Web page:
Looking along the street in anticipation of the shared car, a new and welcome addition to the paved streets of Moscow, Walter took in the scene. Not much had changed, aside from the structure of the factory, since he arrived almost 6 years ago. He remained in the same apartment which was visible just 150 yards away in the direction he was looking, on the second floor above Andrei the cobbler’s shop, identifiable by its weathered blue awning. Andrei had at first taken exception to the “inostranets” that had been presented with the tidy three rooms above the shop on arrival. He had coveted the space for his own family, but once he had discovered that this couple had come to help with the construction of a watch factory further along Voronczovskaja, he appreciated them as artisans. And whilst repairing shoes was seen by many as an important, yet simple vocation, Andrei saw it as nothing less than craftsmanship and took great pride in work that was (in his mind) amongst the best in Moscow, if not the whole Soviet Union. It was only a few weeks after they had arrived in 1930 that Andrei had first spoken to them. His wife, Lana had insisted he take borscht and vodka to them. They could spare no more than a little of the red soup for them, and just enough vodka for the three to toast their arrival in Moscow. Andrei was immediately impressed by the few words that Walter was able to speak in Russian, with formal grammar; at home at the Kremlin perhaps but too correct for the streets outside of the centre.

Over the coming months and years, Walter and his wife Ruth got to grips with the everyday language, both in the factory and with the limited circle of friends they had made, which included Andrei and Lana. The decision to stay after so many of the other workers from Ohio had returned to the Buckeye State wasn’t easy, but in the summer of 1932 Ruth had finally conceived. Without family to speak of back in the States, and the terrible unemployment still cast a shadow over the country. There was job security in Moscow and Walter was respected and in the factory.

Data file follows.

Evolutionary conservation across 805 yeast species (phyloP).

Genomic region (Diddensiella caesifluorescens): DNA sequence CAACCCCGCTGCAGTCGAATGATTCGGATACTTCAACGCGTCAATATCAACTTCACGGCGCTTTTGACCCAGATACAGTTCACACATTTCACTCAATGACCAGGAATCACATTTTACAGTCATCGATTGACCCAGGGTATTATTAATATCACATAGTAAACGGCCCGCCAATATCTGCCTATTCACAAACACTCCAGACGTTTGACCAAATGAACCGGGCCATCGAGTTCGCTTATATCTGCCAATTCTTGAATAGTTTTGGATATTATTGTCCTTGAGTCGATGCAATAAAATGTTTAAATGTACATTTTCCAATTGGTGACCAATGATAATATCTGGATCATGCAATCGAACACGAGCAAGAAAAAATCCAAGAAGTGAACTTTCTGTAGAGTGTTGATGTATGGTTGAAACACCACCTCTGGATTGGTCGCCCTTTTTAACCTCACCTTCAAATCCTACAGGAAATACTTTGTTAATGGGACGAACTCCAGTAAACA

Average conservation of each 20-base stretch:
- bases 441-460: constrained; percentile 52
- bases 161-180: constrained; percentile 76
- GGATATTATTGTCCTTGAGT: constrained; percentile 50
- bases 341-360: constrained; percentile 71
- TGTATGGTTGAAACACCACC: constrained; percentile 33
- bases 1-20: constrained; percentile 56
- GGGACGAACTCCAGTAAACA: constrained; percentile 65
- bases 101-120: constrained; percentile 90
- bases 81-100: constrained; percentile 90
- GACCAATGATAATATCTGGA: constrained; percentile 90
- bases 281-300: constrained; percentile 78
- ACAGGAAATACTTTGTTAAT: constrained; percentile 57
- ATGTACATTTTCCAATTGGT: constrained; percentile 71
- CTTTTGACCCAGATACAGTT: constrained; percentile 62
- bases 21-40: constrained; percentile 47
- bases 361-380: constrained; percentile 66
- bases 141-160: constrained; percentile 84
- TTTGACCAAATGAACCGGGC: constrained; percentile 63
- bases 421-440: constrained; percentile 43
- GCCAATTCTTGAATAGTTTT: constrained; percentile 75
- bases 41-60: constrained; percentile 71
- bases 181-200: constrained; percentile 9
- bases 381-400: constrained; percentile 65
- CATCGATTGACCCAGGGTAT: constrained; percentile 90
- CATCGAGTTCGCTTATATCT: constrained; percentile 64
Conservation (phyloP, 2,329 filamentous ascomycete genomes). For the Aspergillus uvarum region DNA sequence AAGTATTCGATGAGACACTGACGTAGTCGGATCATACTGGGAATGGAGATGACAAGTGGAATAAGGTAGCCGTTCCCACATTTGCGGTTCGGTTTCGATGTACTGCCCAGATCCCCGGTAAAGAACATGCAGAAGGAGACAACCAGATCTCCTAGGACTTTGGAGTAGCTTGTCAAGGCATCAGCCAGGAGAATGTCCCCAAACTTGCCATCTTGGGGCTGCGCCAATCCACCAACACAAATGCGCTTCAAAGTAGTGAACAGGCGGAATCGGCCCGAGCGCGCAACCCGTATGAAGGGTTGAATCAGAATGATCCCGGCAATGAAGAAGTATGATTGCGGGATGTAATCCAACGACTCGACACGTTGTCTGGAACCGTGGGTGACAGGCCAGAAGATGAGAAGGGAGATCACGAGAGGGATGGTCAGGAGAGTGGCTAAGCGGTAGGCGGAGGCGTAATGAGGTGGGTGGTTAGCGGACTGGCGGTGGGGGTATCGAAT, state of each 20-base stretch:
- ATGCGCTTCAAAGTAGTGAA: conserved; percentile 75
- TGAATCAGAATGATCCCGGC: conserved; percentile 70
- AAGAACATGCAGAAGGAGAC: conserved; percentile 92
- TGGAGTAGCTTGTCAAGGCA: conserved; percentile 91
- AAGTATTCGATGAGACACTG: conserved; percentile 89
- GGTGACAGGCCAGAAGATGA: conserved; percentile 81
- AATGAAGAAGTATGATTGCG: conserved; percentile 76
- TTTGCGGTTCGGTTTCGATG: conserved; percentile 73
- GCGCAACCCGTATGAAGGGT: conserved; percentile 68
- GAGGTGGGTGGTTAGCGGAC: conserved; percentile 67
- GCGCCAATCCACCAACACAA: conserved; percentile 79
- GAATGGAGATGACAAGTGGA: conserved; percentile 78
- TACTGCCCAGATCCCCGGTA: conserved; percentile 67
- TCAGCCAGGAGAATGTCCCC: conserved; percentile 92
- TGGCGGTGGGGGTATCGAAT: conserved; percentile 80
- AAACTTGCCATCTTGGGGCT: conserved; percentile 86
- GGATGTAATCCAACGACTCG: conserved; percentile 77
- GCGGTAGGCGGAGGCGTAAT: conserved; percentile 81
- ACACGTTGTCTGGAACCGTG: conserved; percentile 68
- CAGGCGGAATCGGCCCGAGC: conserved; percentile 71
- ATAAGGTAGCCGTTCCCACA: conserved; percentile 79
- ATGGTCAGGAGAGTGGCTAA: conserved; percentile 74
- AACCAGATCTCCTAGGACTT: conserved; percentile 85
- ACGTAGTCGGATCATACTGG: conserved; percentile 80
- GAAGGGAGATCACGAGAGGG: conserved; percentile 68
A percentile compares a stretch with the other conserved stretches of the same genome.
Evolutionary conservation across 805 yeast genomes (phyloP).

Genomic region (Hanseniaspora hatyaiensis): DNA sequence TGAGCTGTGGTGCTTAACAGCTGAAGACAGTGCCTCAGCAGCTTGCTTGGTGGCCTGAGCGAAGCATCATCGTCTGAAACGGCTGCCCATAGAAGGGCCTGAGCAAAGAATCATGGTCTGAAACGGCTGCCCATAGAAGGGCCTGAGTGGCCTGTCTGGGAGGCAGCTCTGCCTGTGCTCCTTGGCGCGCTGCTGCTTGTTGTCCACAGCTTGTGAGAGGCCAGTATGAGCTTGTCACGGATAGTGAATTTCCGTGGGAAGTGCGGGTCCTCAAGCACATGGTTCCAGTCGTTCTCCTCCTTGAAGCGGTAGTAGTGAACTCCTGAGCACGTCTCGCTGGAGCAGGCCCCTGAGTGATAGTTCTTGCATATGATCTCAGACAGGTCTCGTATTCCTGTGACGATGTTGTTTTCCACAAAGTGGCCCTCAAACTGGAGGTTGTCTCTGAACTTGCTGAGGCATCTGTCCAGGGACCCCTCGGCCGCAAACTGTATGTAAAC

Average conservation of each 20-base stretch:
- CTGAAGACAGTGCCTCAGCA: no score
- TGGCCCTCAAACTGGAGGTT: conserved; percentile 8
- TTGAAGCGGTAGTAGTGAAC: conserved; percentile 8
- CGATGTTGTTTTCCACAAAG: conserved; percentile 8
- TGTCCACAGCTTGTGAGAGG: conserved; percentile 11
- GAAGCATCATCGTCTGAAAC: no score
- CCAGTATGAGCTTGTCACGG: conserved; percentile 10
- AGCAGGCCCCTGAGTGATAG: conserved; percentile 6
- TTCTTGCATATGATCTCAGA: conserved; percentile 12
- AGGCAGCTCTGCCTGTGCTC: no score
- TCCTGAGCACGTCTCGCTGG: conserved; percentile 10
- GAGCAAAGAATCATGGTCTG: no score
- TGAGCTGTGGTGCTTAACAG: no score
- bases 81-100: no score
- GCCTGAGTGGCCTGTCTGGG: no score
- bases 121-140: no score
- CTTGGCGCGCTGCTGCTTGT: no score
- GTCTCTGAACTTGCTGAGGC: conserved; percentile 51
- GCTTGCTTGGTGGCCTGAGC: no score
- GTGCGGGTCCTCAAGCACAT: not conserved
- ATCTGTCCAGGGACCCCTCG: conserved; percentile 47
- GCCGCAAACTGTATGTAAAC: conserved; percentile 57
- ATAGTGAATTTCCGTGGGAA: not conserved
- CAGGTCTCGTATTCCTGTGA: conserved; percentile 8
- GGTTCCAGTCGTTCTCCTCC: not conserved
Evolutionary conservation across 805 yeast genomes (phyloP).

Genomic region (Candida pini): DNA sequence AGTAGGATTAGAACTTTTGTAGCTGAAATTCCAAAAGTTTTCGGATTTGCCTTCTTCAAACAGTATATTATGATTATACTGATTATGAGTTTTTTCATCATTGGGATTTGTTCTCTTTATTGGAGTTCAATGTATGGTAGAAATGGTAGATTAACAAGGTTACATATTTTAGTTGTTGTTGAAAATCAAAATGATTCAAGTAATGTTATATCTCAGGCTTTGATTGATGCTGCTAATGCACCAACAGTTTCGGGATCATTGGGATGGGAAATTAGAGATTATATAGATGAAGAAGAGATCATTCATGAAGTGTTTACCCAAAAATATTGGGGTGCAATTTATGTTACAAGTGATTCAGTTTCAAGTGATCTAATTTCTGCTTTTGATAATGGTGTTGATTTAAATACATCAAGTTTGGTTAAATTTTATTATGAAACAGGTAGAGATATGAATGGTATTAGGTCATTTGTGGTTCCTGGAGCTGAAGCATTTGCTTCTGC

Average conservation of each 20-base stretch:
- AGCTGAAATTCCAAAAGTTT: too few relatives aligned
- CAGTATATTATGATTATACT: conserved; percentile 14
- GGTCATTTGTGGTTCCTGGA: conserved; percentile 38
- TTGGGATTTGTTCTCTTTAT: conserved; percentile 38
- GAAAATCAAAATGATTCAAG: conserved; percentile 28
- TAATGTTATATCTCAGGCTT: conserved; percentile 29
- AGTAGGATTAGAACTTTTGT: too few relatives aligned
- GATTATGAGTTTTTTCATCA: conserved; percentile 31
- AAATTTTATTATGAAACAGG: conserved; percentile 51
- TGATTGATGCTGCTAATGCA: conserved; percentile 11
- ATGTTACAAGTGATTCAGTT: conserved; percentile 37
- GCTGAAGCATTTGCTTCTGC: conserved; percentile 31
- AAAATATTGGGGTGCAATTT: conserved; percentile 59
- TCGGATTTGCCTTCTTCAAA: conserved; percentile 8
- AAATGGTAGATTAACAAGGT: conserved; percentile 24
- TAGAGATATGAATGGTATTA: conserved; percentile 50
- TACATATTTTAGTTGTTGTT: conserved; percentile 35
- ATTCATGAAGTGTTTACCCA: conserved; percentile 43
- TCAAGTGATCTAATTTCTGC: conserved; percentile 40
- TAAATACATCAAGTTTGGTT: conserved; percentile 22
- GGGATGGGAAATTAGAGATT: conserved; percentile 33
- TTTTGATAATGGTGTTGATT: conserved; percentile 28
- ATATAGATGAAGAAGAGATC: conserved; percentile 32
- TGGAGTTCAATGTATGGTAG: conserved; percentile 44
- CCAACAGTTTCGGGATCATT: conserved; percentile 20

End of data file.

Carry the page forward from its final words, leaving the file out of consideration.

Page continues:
The taxi arrived. Walter took a look down the street as he ducked into the back seat with one other passenger. He let his mind wander, staring directly ahead. Moscow was a large, large city compared to Canton, but it was merely a magnified mirror. The poverty that they had left behind was here too, and even as they motored down Pushkinskaya towards the centre, old women and men scavenged. He hoped that by following his head, Russia was the right place in which to bring up little Peter. He had no idealistic leaning towards Communism, but he had a comfortable apartment, was able to provide for his family, and was able to indulge himself and his wife. She wanted the occasional dress, which he could easily afford, and he had been able to afford to build a small camera, now hanging from his neck under his coat. As well as being able to customise his own pocket watch over the years, Walter was satisfied with the small scale engineering that he could take part in. With both his projects he was now heading in to the centre of Moscow, to take photographs of the landmark buildings.

His scarf was still around his lower face and his hands still firmly in his pockets, still no warmer. His eyes had begun to thaw and the veins in his cheeks felt crystallised. He turned a cigarette tip around in his pocket, mistaking it for the crown of the watch. Beneath the scarf he grinned at his idiocy as the car halted near Red Square.

His hand came out of his pockets for the first time in half an hour before he disembarked, to rattle some roubles into the demanding mittened palm of the driver. He closed the door with his hips, and dug into coat to free the camera. As he did so, a young man, a boy really, walked towards him with pleading etched on his Slavic features.

“Izvini, droog?” he said.
“Da?” replied Walter, feeling for the cigarette he was certain he was about to be begged of.
“Do you have a cigarette, pozhaluista?”
“Da” and he reached into his pocket, pulling out his watch by mistake.

In an instant, Walter lost his watch and his camera. The camera was torn from his neck, the watch easily rested from his cold grasp. The boy ran and unencumbered by a great coat, easily made away from the strange American, screaming after him in his native tongue. It was enough to attract attention from the politsiya, and by the time he had explained his loss, in tear soaked Russian, the formal kind that he still had occasion to use, he understood that he would not see the items again.